2009 Suzuki Equator

Change year or car

Change year or car

$17,220

starting MSRP

2009 Suzuki Equator

Key specs

Base trim shown

Overview

The good:

  • 100,000-mile/seven-year powertrain limited warranty
  • Styling easily distinguishes it from Frontier
  • Removable GPS developed by Garmin
  • Aggressive RMZ-4 offroad package
  • Utility-minded cargo bed
  • Spirited V-6 engine

The bad:

  • No six-speed manual transmission for offroad package or V-6 engine option
  • No 4x4 extended cab
  • Tow package should be standard on RMZ-4
  • No auxiliary jack for MP3 players in base audio systems

6 trims

Starting msrp listed lowest to highest price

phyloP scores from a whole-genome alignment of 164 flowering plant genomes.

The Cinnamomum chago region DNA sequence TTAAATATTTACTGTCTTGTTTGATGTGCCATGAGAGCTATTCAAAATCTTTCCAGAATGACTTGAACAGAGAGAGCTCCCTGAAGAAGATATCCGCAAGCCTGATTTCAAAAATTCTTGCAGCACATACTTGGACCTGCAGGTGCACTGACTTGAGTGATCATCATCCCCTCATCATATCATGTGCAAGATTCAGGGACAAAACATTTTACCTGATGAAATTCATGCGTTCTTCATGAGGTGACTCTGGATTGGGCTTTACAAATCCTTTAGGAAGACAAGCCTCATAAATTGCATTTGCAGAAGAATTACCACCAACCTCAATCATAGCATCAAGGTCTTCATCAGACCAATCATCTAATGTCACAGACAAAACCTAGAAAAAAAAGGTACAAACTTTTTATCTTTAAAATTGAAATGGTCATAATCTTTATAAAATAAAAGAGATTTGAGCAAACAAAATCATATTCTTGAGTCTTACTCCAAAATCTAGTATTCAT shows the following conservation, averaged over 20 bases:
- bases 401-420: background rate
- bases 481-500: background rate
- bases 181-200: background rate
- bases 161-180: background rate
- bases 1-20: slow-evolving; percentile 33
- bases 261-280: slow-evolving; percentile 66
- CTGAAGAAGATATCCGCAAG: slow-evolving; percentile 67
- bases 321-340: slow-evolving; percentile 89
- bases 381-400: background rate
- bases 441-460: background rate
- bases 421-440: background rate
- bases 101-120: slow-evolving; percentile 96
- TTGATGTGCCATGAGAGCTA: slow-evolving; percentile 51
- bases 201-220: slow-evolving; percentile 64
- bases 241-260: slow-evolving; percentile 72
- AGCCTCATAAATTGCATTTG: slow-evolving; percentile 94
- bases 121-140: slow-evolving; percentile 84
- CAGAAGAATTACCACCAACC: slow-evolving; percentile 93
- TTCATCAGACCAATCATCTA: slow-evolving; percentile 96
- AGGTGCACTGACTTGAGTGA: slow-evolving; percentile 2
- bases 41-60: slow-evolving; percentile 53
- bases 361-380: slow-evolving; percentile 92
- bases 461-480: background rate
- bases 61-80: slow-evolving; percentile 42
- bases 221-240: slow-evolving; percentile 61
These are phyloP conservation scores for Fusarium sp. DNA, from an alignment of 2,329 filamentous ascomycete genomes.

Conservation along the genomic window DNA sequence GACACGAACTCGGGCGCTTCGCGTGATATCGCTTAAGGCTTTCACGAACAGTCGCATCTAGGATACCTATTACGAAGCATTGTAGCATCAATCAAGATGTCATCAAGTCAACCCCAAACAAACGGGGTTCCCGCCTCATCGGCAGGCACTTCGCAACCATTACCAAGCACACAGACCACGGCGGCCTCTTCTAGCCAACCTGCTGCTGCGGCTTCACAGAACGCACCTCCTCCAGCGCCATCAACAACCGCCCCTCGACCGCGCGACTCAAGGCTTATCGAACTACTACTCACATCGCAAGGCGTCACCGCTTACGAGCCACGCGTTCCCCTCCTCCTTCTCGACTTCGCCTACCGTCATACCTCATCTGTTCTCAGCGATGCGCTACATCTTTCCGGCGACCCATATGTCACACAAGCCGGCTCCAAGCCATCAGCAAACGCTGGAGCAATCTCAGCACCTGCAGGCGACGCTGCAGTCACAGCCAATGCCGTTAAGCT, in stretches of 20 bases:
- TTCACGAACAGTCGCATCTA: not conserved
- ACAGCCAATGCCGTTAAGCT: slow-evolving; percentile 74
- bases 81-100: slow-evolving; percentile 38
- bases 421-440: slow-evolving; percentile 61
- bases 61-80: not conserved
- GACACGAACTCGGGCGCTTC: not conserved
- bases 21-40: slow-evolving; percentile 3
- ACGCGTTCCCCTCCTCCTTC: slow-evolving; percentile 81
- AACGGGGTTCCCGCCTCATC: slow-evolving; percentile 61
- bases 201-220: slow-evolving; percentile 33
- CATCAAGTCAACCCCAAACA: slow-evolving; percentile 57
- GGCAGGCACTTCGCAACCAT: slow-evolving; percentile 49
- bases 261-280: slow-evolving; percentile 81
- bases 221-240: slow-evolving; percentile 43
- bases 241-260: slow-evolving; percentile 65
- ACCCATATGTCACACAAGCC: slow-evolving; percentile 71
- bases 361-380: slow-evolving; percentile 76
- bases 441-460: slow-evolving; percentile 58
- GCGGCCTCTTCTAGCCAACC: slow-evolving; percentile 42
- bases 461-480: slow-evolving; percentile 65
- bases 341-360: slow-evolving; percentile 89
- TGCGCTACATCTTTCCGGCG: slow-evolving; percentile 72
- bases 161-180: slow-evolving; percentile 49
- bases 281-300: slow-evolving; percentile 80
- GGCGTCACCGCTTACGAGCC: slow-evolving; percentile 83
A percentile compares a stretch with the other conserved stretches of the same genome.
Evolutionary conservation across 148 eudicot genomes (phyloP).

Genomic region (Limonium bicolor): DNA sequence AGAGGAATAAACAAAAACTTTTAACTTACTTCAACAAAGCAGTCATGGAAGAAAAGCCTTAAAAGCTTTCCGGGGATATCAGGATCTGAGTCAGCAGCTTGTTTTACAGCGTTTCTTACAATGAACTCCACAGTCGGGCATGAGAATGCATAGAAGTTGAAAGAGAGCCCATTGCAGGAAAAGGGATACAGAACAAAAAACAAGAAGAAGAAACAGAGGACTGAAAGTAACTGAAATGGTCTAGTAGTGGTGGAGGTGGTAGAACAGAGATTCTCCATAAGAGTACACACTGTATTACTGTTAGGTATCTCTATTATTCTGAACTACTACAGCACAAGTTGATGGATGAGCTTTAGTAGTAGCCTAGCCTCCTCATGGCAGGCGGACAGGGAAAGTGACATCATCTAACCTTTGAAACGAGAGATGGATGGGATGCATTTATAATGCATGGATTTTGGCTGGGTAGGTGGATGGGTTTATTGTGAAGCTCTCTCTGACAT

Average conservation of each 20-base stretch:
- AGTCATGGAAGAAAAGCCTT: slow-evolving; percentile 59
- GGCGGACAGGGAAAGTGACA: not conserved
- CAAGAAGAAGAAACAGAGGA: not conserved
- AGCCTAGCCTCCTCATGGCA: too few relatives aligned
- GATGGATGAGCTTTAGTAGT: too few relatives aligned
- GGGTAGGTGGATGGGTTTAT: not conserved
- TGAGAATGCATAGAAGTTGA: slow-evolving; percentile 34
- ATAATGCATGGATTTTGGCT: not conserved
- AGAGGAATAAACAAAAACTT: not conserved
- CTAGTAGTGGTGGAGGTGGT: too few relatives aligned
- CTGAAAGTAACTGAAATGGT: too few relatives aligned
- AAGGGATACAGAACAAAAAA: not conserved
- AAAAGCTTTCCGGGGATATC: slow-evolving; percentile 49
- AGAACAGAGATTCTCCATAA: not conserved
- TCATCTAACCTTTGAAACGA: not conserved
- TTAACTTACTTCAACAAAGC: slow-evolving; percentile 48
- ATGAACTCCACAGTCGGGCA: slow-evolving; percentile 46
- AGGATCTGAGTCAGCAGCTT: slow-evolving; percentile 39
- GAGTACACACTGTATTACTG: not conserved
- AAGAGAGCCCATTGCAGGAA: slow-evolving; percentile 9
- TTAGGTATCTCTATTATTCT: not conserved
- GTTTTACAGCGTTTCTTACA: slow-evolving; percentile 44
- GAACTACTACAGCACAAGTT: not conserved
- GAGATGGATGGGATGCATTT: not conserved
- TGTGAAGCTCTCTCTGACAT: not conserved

Wondering which trim is right for you?

Our 2009 Suzuki Equator trim comparison will help you decide.

Notable features

  • First compact pickup offered by Suzuki
  • Based on Nissan Frontier platform
  • Front hood, fenders, grille and bumpers different from Frontier

2009 Suzuki Equator review: Our expert's take

By

The verdict:

Versus the competiton:


The 2009 Suzuki Equator is a simple-looking compact pickup truck. There aren’t a lot of buttons, gadgets or thingamajigs. My test Equator was equipped with the RMZ-4 offroad package, but the truck was all about the basics. I’m on the fence as to whether I adore basic. A five-carat princess-cut diamond solitaire ring is basic and classy with its clean lines and simple elegance, but there’s another kind of basic that might remind you more of the ring your kids pull out of a Cracker Jack box. See what I’m sayin’? The question is, where does the Suzuki Equator fall on that scale?